Unmanned aerial vehicle

May 14, 2014 - 11:00pm
MQ-4C Triton

The U.S. Navy has not determined how to fit a “due regard” radar on its unmanned MQ-4C Triton, which will likely start initial operations in 2017 without the subsystem intended to help protect it from midair collisions. But the Triton will enter service with more capability than any other unmanned aircraft to “detect and avoid” other aircraft, the Navy’s program manager asserts.

May 14, 2014 - 7:43am

Having lost the first round of its attempt to fine Raphael Pirker for using a flying wing to take video, the FAA plans to issue a public notice reaffirming its authority to regulate the use of small unmanned aircraft. The agency is appealing a March ruling by a National Transportation Safety Board (NTSB) administrative law judge rejecting the $10,000 fine.

May 13, 2014 - 10:58pm
Rep. Frank LoBiondo (R-N.J)

U.S. congressional leaders, addressing those attending the Unmanned Systems Conference in Orlando on Tuesday, said Congress will likely expedite provisions of the 2012 FAA Modernization and Reform Act that require the FAA to introduce unmanned aircraft systems (UAS) into the nation’s airspace.

May 12, 2014 - 10:47pm
Jim Williams, manager of the FAA UAS Integration Office

Commercial use of unmanned aircraft systems (UAS) is possible once manufacturers demonstrate the airworthiness of their designs, according to the manager of the FAA’s UAS Integration Office. “It’s a two-way street,” advised Jim Williams. “The FAA can’t pull the industry up.”

May 11, 2014 - 10:55pm
Elevated Horizons Agri6 helicopter

Space Florida hosted a tightly controlled unmanned aircraft systems (UAS) flight demonstration on Sunday amid concern the FAA would pull the plug on the event, which served as a prelude to the Unmanned Systems 2014 conference this week in Orlando. With the exception of the media and participating UAS organizations, spectators were kept far removed from the launch area in a field at NASA’s Kennedy Space Center.

May 8, 2014 - 10:28pm
Northrop Grumman R-Bat unmanned helicopter

Northrop Grumman and Yamaha Motor USA have partnered to develop and market an unmanned “autonomous” rotorcraft system based on Yamaha’s RMax agricultural helicopter. The Rotary Bat (R-Bat) is targeted for search and rescue, power line inspection and forest fire observation missions.

May 8, 2014 - 11:00am
MiG Skat UCAV

The Russian unmanned combat air vehicle (UCAV) program revealed as long ago as 2007 may have reached the flight test phase. The evidence comes from a near midair over Arkhangelskoye on February 17, reported by the pilots of two L-29 jet trainers belonging to a civilian flying club based at the Barataevka airfield near Ulyanovsk. The L-29 pilots rapidly altered heading and altitude to escape collision with an unidentified flying object that they described as “a heavyweight unmanned air vehicle”.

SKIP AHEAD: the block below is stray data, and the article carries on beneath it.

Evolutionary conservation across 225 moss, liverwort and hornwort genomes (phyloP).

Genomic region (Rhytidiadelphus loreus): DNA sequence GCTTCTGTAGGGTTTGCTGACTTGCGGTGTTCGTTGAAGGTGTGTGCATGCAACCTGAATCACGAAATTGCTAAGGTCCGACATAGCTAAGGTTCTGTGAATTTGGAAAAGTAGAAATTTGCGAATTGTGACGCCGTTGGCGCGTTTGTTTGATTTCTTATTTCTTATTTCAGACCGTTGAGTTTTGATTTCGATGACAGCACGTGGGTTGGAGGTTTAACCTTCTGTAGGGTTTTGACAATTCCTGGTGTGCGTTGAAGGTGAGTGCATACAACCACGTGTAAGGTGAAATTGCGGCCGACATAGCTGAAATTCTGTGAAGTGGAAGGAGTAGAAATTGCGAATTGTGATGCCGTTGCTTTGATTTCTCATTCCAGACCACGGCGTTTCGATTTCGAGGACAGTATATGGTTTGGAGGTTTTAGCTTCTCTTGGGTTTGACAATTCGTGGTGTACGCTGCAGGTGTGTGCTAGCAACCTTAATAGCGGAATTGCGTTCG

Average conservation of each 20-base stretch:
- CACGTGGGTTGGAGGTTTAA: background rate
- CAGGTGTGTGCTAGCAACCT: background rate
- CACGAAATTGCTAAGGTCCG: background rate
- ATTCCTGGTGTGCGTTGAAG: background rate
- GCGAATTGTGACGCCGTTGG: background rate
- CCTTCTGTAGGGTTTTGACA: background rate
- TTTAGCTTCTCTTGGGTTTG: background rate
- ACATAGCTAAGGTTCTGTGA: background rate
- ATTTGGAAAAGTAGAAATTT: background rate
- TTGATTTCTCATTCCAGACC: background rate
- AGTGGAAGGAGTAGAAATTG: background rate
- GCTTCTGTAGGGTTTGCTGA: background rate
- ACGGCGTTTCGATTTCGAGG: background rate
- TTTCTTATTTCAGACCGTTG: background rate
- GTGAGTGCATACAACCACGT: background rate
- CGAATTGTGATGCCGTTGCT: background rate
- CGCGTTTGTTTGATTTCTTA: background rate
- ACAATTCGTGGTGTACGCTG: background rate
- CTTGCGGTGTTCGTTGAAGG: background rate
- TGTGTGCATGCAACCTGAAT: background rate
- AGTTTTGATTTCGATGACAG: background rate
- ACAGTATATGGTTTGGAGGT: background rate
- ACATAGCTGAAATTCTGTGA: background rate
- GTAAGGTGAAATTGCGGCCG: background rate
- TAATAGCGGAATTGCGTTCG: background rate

May 7, 2014 - 3:42pm
Aeryon Scout flies at University of Alaska Fairbanks

North Dakota’s unmanned aircraft systems (UAS) test range may have been first to receive an FAA certificate of authorization (COA), but the University of Alaska Fairbanks (UAF) this week laid claim to the first test-site mission.

May 6, 2014 - 2:55pm

The FAA announced today that the University of Alaska’s unmanned aircraft system (UAS) test site is the second of six to become operational. It has granted the University of Alaska Fairbanks a certificate of waiver or authorization (COA) authorizing flights by an Aeryon Scout small UAS for animal surveys at its Pan-Pacific UAS test range in Fairbanks. The COA is effective for two years, and the team began wildlife flight operations today.

May 5, 2014 - 7:17am
FAA first UAS test site certificate of authorization

The FAA aims to delegate authority to the six national unmanned aircraft system (UAS) test ranges it has chosen to issue their own experimental airworthiness certificates to manufacturers to test fly aircraft. The North Dakota test range, which planned to begin operations this week as the first range to receive an FAA certificate of authorization (COA), expects to eventually have two designated airworthiness representatives.

 
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